So, the lamest NHL Trade Deadline in recent memory has come and gone, and I already forget what happened. Oh, that’s right — absolutely nothing of consequence.
With the biggest name to change jerseys today being perennial underachiever Olli Jokinen, this year’s Deadline certainly lacked the flair and emotion of previous years, when players such as Marian Hossa and Ryan Smyth suddenly found themselves apartment hunting in new cities.
The talking heads like to declare “winners” and “losers” when the dealing is done. While its clear that the Calgary Flames made some real big strides toward competing with likes of Detroit and San Jose come playoff time, and the Phoenix Coyotes did an excellent job of getting the most out of their assets, there is only one true loser of NHL Trade Deadline 2009:
Reminiscent of that classic Valentine’s Day episode of The Simpsons, at approximately 2:47 p.m., Darren Dreger and the crew at TSN announced that Poni’s eternal soulmate, Nik Antropov, had been traded to the New York Rangers … and at that very instant, Poni’s heart broke in two, his entire world coming crashing down around him.
First Sundin leaves him, and now Antropov. His two best homies he ever had … gone. Dust in the wind.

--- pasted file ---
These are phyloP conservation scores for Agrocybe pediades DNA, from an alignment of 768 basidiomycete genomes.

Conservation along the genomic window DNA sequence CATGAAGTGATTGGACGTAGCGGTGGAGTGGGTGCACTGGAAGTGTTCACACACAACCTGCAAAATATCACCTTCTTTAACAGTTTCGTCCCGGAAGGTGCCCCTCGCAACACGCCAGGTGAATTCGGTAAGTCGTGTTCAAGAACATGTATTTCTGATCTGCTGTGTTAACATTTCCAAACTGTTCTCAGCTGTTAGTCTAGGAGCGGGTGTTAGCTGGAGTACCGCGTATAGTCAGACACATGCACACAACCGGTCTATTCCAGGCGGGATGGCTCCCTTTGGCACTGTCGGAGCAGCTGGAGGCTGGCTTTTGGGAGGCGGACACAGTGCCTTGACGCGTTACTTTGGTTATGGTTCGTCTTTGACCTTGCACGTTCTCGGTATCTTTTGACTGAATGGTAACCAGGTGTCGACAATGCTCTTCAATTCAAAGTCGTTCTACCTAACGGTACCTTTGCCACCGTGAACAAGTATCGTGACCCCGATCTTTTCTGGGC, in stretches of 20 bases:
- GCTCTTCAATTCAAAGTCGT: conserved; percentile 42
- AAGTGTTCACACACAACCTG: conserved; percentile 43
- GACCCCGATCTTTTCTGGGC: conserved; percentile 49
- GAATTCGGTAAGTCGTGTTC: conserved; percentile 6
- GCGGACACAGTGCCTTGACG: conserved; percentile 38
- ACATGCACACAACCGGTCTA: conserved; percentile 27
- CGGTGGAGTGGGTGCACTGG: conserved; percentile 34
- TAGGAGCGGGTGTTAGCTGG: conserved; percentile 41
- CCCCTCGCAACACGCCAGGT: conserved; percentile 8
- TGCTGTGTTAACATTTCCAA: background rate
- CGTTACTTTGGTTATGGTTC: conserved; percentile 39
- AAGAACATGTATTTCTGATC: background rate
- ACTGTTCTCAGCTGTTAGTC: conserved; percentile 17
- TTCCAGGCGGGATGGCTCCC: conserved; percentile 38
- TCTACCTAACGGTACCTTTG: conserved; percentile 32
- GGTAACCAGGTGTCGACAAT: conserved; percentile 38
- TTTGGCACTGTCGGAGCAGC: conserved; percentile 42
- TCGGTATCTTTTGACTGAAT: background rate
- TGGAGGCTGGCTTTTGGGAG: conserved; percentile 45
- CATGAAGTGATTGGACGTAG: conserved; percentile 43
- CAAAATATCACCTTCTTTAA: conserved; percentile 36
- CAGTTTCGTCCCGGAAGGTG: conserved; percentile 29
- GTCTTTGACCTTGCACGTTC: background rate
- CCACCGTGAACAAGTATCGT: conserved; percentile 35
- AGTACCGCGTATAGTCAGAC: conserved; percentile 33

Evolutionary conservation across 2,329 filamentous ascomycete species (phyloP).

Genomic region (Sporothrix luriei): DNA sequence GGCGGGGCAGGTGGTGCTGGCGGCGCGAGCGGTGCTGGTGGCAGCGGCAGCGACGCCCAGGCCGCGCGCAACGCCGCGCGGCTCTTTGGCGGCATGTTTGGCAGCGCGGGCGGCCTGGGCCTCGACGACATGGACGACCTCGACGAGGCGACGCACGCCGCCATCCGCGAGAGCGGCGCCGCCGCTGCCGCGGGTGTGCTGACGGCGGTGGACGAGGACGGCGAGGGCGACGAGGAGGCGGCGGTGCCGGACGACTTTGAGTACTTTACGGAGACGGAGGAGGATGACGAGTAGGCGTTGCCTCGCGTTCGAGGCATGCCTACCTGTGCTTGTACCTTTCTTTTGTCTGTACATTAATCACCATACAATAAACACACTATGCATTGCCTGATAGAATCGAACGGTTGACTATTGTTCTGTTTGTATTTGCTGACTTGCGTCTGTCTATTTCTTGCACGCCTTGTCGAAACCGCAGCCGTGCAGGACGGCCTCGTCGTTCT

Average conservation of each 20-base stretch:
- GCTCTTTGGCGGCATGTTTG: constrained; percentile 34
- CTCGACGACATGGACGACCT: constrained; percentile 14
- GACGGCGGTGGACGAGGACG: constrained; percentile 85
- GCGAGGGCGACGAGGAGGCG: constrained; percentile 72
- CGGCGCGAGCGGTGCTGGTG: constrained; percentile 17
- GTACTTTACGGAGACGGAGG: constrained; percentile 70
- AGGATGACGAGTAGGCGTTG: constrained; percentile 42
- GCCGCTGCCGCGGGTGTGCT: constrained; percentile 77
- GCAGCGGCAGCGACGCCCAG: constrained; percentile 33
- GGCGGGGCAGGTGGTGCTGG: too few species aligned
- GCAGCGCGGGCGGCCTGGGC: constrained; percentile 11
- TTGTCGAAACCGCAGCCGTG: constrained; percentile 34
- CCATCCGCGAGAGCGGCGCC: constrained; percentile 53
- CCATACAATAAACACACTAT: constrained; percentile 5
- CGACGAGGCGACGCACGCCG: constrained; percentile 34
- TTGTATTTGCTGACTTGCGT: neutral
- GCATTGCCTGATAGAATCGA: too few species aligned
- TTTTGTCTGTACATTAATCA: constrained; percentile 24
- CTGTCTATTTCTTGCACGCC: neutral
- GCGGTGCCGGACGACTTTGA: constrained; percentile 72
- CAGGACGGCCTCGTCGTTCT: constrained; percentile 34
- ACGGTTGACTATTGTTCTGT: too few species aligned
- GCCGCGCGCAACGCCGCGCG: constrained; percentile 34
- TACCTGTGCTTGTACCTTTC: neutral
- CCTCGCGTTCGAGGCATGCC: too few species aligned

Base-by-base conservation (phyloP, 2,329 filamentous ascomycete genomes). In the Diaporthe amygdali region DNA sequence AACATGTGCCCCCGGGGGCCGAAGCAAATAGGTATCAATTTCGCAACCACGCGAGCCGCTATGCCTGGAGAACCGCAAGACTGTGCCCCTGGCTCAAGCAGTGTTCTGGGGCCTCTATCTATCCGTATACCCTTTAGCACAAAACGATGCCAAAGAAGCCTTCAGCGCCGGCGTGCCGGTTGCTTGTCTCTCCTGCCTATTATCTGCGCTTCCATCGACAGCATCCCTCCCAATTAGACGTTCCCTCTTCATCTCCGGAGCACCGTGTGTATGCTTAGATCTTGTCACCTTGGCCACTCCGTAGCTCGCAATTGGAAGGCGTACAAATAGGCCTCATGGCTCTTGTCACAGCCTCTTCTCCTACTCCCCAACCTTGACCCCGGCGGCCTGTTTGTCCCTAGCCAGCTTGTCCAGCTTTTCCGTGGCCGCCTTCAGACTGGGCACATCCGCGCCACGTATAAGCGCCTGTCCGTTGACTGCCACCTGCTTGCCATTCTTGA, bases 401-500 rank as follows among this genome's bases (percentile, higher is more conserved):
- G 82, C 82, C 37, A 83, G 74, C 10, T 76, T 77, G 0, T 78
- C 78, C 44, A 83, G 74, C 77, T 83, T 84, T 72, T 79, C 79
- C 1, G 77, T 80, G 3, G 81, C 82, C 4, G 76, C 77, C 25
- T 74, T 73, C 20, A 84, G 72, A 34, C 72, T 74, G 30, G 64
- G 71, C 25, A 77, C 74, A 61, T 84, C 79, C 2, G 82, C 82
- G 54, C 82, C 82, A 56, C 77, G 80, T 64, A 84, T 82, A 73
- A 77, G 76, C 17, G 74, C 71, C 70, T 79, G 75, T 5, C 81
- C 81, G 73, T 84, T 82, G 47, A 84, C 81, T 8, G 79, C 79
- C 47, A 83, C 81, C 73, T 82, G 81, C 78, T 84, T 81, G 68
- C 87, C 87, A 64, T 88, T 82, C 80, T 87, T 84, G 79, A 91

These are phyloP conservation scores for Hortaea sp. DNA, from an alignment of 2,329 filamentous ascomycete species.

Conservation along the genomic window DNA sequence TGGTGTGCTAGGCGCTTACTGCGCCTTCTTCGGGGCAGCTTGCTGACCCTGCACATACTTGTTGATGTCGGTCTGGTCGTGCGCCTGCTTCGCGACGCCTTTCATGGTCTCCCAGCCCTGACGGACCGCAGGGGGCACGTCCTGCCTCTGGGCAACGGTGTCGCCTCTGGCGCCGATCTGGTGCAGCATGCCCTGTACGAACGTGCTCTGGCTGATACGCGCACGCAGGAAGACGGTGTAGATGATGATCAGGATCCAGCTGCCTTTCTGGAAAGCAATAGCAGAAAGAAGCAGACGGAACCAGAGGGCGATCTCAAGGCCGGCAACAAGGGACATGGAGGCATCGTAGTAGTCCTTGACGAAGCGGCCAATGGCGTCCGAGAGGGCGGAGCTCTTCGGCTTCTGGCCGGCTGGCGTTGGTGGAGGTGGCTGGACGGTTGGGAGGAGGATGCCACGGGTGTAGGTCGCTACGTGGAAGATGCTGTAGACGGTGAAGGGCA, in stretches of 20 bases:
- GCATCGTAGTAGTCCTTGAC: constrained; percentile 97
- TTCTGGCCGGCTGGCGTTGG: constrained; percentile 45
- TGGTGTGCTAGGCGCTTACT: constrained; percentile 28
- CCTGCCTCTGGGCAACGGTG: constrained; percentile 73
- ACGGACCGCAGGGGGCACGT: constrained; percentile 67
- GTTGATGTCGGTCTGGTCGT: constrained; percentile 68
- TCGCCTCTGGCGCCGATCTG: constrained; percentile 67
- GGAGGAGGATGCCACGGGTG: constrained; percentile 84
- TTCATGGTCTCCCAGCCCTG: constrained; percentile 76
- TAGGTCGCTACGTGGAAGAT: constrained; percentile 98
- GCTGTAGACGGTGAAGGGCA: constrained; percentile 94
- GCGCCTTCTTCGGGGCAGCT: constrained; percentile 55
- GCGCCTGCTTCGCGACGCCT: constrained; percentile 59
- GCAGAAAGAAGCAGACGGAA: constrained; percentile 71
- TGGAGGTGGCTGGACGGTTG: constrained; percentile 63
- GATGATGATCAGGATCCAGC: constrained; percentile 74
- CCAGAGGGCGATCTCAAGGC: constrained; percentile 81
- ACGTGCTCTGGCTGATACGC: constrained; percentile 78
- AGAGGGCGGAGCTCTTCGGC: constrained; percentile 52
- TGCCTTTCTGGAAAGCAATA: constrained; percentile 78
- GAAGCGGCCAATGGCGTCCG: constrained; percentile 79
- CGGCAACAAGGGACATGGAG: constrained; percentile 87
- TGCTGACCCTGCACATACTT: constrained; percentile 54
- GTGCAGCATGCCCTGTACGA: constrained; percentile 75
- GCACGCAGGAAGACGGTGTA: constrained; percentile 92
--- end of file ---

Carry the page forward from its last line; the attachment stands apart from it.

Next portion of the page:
Ponikarovsky is like a lost puppy now, scared and confused in a terrible new reality that he is not yet prepared to face. How can he possibly go on? How can he continue to play for the Toronto Maple Leafs without his BFF, his rock?
You know, I was almost relieved — for Poni’s sake — when TSN brought up a potential trade to the Nashville Predators. He’d get a fresh start in a new city, meet some new teammates, adapt to a new system — all of which would help him forget about the loss of “Big” Nik Antropov.
But no, it was merely a rumour, and when the Buds play their next home game this Saturday against the Oilers, Ponikarovsky will gaze longingly at the empty stall where Antropov used to sit … and he’ll cry. The emotion will overwhelm him and it’ll all come pouring out, and he’ll sit there sobbing and drooling into his gloves until Ron Wilson taps him on the shoulder and tells him it’s time to go. Once on the ice he’ll be unable to focus, simply floating around, taking poor penalties, and half-heartedly shooting the puck towards the netminder.
Indeed, I’m afraid that Alexei Ponikarovsky will never be the same player again. Why must you be so cruel, Brian Burke? WHHHYYYYY???
The other big news is the fact that the Maple Leafs claimed some terrible goalie by the name of Martin Gerber off the waiver wire. Seriously, he’s not good enough to play for the Sens, but he can suddenly take over the #1 job in Toronto? I suppose the price was right (the Leafs didn’t have to give up anything for him), and if Brian Burke intends to lose a whole shitload of the Leafs’ remaining games to get a better draft position, well, this is certainly one way to do it.
Simply due to the fact that he is once again gainfully employed in the NHL, I’m gonna go out on a limb and declare that Marty Gerber — and not the Calgary Flames — the real big winner of the NHL Trade Deadline 2009.